By Marcus Hand from Singapore
Small tanker attacks in Southeast Asia spurred a jump in the number of ship hijackings in 2014, despite an overall fall in the number of piracy attacks.
While the global number of reported piracy attacks was down to 245 in 2014 according the International Maritime Bureau (IMB), 44% lower the Somali piracy peak of 2011, the number of hijackings was up at 21 last year compared to 12 in 2013.
“The global increase in hijackings is due to a rise in attacks against coastal tankers in South East Asia,” said Pottengal Mukundan, director of IMB.
“Gangs of armed thieves have attacked small tankers in the region for their cargoes, many looking specifically for marine diesel and gas oil to steal and then sell.”
The IMB highlighted the death of a crew member shot in an attack on a bitumen tanker in December as a possibility the incidents were becoming more violent. It is believed the pirates targeted the wrong vessel as it was carrying a cargo of bitumen rather than gas oil which they could have siphoned off as they have in other similar attacks.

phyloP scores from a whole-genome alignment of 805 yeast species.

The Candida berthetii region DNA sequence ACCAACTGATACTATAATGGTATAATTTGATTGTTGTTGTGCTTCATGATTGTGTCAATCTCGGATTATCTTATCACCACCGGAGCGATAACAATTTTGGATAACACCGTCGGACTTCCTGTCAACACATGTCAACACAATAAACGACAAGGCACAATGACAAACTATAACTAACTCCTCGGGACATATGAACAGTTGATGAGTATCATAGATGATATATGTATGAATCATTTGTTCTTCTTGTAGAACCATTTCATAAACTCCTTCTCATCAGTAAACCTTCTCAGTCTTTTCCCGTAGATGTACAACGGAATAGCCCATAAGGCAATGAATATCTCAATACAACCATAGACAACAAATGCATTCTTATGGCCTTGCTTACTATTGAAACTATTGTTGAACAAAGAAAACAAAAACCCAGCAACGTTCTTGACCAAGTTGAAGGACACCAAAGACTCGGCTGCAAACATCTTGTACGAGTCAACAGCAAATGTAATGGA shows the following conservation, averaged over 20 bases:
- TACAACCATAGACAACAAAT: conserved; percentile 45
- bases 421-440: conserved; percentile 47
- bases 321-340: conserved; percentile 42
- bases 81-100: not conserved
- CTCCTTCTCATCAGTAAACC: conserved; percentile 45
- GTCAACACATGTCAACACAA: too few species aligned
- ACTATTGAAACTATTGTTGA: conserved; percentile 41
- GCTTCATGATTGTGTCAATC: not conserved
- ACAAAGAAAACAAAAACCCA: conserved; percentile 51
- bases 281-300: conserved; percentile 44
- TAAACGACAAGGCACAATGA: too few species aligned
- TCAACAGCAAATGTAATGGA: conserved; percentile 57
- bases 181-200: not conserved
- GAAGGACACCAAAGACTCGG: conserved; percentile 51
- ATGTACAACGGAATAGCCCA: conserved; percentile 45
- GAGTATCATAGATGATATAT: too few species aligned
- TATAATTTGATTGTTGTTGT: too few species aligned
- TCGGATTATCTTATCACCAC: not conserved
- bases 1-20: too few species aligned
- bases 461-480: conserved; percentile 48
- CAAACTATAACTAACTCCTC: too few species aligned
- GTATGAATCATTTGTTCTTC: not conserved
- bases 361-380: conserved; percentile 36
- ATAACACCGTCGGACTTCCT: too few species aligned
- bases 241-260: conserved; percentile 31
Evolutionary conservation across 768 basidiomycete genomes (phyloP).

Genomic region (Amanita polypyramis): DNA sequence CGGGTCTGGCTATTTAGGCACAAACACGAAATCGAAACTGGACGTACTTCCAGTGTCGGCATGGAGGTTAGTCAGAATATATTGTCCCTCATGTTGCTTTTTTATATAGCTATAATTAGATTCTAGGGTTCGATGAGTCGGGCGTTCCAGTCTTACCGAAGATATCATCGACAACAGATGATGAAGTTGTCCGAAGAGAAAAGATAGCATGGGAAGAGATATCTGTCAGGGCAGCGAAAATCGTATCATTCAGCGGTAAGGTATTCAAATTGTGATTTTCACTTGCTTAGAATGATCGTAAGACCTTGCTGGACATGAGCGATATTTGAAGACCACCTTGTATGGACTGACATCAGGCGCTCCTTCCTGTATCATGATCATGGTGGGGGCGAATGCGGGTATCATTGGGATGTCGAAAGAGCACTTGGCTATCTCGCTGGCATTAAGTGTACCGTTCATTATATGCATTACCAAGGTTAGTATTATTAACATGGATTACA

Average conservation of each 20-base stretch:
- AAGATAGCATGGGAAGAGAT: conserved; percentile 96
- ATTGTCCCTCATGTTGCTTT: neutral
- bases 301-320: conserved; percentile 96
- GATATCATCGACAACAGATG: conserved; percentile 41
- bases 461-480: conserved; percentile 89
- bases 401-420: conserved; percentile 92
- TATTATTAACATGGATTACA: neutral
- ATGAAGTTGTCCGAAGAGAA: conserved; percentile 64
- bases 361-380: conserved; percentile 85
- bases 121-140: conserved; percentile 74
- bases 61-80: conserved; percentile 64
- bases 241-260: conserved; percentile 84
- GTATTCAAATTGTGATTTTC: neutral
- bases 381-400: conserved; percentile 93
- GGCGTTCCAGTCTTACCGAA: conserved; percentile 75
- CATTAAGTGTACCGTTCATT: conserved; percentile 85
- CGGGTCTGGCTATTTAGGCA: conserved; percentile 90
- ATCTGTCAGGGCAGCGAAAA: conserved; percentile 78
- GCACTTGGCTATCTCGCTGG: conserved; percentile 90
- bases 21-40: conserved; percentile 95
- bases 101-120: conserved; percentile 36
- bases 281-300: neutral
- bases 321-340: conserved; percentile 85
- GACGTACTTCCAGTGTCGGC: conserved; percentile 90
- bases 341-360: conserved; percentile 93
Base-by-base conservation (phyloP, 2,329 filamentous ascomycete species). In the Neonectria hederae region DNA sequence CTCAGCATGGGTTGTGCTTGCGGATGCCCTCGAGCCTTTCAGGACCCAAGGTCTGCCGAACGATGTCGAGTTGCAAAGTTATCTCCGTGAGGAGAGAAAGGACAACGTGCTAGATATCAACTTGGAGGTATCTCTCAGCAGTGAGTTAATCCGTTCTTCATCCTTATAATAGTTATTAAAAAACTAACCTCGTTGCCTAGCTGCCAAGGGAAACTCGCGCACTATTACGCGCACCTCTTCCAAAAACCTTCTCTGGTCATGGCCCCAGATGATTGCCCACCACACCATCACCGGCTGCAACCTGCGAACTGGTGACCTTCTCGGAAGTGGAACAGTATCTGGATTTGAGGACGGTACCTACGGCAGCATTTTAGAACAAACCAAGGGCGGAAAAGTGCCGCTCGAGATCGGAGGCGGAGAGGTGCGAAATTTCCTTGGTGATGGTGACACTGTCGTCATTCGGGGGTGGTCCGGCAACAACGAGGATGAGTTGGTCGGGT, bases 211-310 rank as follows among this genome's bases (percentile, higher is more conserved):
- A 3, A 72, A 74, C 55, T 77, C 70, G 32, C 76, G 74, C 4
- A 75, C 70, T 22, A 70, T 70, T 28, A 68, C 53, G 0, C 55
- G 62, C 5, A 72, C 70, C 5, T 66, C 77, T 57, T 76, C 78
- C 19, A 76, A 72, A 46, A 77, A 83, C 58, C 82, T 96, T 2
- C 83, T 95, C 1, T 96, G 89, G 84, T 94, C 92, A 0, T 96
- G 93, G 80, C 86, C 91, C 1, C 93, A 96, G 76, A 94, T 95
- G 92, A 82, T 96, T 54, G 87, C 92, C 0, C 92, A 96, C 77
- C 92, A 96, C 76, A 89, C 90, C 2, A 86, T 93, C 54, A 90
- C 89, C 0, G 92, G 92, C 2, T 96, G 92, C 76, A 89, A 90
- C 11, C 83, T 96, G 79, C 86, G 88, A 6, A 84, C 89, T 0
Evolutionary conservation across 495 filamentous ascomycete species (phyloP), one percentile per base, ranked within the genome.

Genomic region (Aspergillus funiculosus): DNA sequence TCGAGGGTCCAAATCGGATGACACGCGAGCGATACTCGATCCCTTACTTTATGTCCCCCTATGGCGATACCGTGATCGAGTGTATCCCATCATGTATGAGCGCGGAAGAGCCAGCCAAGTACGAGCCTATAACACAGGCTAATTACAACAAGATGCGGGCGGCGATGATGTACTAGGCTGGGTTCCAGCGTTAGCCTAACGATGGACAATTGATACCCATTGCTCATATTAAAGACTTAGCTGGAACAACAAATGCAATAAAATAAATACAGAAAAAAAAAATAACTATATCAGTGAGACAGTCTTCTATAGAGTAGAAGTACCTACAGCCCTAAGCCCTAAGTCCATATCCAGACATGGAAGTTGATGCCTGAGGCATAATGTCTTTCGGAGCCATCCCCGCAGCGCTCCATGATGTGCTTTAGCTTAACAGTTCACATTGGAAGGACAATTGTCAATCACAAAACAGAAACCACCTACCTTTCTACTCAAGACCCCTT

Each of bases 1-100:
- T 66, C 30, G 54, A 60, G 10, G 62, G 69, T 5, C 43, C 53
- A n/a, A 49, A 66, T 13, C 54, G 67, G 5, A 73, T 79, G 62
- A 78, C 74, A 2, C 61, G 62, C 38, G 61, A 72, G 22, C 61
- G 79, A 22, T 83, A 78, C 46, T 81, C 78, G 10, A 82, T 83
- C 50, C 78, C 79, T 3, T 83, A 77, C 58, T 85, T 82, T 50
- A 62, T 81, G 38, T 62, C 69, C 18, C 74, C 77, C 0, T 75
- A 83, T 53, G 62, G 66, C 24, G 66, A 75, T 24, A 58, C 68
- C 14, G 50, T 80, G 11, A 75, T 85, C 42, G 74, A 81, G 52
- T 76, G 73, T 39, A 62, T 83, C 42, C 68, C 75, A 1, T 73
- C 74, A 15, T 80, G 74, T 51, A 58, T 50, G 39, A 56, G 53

The IMB commended the role of the Indonesian Marine Police and the Malaysian Maritime Enforcement Agency in combatting the attacks.
“It is important that these gangs are caught and punished under law, before the attacks become more audacious and violent,” Mukundan said.
West Africa remains a cause for concern with 41 attacks reported and the IMB believes many more went unreported. Five vessels were hijacked in West Africa last year. “Hijackings of product tankers appeared to subside in the last quarter of 2014, with the last reported case at the end of July 2014,” the IMB noted.